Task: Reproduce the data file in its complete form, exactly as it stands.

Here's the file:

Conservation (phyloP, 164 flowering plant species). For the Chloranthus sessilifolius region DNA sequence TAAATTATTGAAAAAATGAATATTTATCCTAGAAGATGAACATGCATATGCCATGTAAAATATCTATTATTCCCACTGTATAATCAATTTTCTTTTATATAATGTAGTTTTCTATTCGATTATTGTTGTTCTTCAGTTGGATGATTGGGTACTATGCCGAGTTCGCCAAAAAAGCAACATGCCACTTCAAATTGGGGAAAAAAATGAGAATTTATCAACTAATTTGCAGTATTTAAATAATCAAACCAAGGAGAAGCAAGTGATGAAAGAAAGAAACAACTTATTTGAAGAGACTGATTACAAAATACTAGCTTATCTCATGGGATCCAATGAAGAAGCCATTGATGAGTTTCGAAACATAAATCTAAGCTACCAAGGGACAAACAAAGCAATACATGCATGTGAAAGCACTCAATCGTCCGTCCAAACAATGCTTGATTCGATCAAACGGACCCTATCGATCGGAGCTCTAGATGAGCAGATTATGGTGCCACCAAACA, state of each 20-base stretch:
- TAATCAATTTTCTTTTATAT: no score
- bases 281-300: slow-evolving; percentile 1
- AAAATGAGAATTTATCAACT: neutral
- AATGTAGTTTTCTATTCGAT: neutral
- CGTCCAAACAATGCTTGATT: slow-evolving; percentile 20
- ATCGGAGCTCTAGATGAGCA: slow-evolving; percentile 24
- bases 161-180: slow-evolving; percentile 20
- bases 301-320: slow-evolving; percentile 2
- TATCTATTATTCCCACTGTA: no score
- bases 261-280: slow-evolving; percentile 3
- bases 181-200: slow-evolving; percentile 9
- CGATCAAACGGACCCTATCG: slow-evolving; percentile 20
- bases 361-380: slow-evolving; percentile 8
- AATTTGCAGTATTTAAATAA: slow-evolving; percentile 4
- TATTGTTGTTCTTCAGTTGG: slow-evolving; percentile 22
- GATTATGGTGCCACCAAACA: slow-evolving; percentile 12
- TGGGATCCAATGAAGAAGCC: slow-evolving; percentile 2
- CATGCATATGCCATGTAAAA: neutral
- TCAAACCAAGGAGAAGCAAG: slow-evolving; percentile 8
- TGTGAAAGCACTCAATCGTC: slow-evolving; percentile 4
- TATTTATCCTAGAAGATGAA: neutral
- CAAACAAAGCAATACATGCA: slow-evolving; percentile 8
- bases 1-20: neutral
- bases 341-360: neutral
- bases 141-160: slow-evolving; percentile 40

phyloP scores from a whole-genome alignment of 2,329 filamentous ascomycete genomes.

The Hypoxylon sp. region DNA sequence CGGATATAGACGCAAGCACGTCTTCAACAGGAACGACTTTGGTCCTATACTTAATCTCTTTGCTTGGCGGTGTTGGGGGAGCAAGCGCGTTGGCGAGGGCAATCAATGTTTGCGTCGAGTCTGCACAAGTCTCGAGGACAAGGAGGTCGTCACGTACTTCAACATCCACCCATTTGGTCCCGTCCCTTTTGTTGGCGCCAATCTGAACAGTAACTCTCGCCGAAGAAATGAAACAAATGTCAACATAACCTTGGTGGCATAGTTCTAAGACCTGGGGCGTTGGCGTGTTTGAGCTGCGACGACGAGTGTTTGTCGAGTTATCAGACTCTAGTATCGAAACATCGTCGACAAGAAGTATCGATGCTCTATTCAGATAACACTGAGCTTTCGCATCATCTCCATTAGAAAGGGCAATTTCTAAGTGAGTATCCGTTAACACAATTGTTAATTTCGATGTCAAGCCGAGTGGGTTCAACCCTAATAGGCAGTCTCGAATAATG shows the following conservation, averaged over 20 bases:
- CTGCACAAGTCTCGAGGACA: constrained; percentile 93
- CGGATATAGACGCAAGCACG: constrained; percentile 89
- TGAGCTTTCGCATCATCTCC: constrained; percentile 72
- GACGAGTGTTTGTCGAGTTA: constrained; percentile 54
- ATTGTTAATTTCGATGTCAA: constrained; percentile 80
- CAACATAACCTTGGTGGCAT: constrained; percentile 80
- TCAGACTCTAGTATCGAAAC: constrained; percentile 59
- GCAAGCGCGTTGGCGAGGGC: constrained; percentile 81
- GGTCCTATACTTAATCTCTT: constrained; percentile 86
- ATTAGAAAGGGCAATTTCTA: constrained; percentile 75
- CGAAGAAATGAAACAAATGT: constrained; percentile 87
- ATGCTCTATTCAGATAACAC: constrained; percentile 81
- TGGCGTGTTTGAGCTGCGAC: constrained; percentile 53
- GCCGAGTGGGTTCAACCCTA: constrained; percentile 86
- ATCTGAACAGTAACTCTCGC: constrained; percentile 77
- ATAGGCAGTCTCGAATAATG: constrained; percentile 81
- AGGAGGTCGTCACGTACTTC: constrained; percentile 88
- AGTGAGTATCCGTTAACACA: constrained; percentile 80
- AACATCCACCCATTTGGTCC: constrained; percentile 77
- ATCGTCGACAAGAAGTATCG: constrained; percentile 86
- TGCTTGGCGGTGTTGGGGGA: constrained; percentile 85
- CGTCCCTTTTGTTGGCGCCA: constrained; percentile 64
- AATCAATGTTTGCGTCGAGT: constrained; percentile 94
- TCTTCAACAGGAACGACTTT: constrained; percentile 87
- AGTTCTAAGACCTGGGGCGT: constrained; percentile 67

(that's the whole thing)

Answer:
Conservation (phyloP, 164 flowering plant species). For the Chloranthus sessilifolius region DNA sequence TAAATTATTGAAAAAATGAATATTTATCCTAGAAGATGAACATGCATATGCCATGTAAAATATCTATTATTCCCACTGTATAATCAATTTTCTTTTATATAATGTAGTTTTCTATTCGATTATTGTTGTTCTTCAGTTGGATGATTGGGTACTATGCCGAGTTCGCCAAAAAAGCAACATGCCACTTCAAATTGGGGAAAAAAATGAGAATTTATCAACTAATTTGCAGTATTTAAATAATCAAACCAAGGAGAAGCAAGTGATGAAAGAAAGAAACAACTTATTTGAAGAGACTGATTACAAAATACTAGCTTATCTCATGGGATCCAATGAAGAAGCCATTGATGAGTTTCGAAACATAAATCTAAGCTACCAAGGGACAAACAAAGCAATACATGCATGTGAAAGCACTCAATCGTCCGTCCAAACAATGCTTGATTCGATCAAACGGACCCTATCGATCGGAGCTCTAGATGAGCAGATTATGGTGCCACCAAACA, state of each 20-base stretch:
- TAATCAATTTTCTTTTATAT: no score
- bases 281-300: slow-evolving; percentile 1
- AAAATGAGAATTTATCAACT: neutral
- AATGTAGTTTTCTATTCGAT: neutral
- CGTCCAAACAATGCTTGATT: slow-evolving; percentile 20
- ATCGGAGCTCTAGATGAGCA: slow-evolving; percentile 24
- bases 161-180: slow-evolving; percentile 20
- bases 301-320: slow-evolving; percentile 2
- TATCTATTATTCCCACTGTA: no score
- bases 261-280: slow-evolving; percentile 3
- bases 181-200: slow-evolving; percentile 9
- CGATCAAACGGACCCTATCG: slow-evolving; percentile 20
- bases 361-380: slow-evolving; percentile 8
- AATTTGCAGTATTTAAATAA: slow-evolving; percentile 4
- TATTGTTGTTCTTCAGTTGG: slow-evolving; percentile 22
- GATTATGGTGCCACCAAACA: slow-evolving; percentile 12
- TGGGATCCAATGAAGAAGCC: slow-evolving; percentile 2
- CATGCATATGCCATGTAAAA: neutral
- TCAAACCAAGGAGAAGCAAG: slow-evolving; percentile 8
- TGTGAAAGCACTCAATCGTC: slow-evolving; percentile 4
- TATTTATCCTAGAAGATGAA: neutral
- CAAACAAAGCAATACATGCA: slow-evolving; percentile 8
- bases 1-20: neutral
- bases 341-360: neutral
- bases 141-160: slow-evolving; percentile 40

phyloP scores from a whole-genome alignment of 2,329 filamentous ascomycete genomes.

The Hypoxylon sp. region DNA sequence CGGATATAGACGCAAGCACGTCTTCAACAGGAACGACTTTGGTCCTATACTTAATCTCTTTGCTTGGCGGTGTTGGGGGAGCAAGCGCGTTGGCGAGGGCAATCAATGTTTGCGTCGAGTCTGCACAAGTCTCGAGGACAAGGAGGTCGTCACGTACTTCAACATCCACCCATTTGGTCCCGTCCCTTTTGTTGGCGCCAATCTGAACAGTAACTCTCGCCGAAGAAATGAAACAAATGTCAACATAACCTTGGTGGCATAGTTCTAAGACCTGGGGCGTTGGCGTGTTTGAGCTGCGACGACGAGTGTTTGTCGAGTTATCAGACTCTAGTATCGAAACATCGTCGACAAGAAGTATCGATGCTCTATTCAGATAACACTGAGCTTTCGCATCATCTCCATTAGAAAGGGCAATTTCTAAGTGAGTATCCGTTAACACAATTGTTAATTTCGATGTCAAGCCGAGTGGGTTCAACCCTAATAGGCAGTCTCGAATAATG shows the following conservation, averaged over 20 bases:
- CTGCACAAGTCTCGAGGACA: constrained; percentile 93
- CGGATATAGACGCAAGCACG: constrained; percentile 89
- TGAGCTTTCGCATCATCTCC: constrained; percentile 72
- GACGAGTGTTTGTCGAGTTA: constrained; percentile 54
- ATTGTTAATTTCGATGTCAA: constrained; percentile 80
- CAACATAACCTTGGTGGCAT: constrained; percentile 80
- TCAGACTCTAGTATCGAAAC: constrained; percentile 59
- GCAAGCGCGTTGGCGAGGGC: constrained; percentile 81
- GGTCCTATACTTAATCTCTT: constrained; percentile 86
- ATTAGAAAGGGCAATTTCTA: constrained; percentile 75
- CGAAGAAATGAAACAAATGT: constrained; percentile 87
- ATGCTCTATTCAGATAACAC: constrained; percentile 81
- TGGCGTGTTTGAGCTGCGAC: constrained; percentile 53
- GCCGAGTGGGTTCAACCCTA: constrained; percentile 86
- ATCTGAACAGTAACTCTCGC: constrained; percentile 77
- ATAGGCAGTCTCGAATAATG: constrained; percentile 81
- AGGAGGTCGTCACGTACTTC: constrained; percentile 88
- AGTGAGTATCCGTTAACACA: constrained; percentile 80
- AACATCCACCCATTTGGTCC: constrained; percentile 77
- ATCGTCGACAAGAAGTATCG: constrained; percentile 86
- TGCTTGGCGGTGTTGGGGGA: constrained; percentile 85
- CGTCCCTTTTGTTGGCGCCA: constrained; percentile 64
- AATCAATGTTTGCGTCGAGT: constrained; percentile 94
- TCTTCAACAGGAACGACTTT: constrained; percentile 87
- AGTTCTAAGACCTGGGGCGT: constrained; percentile 67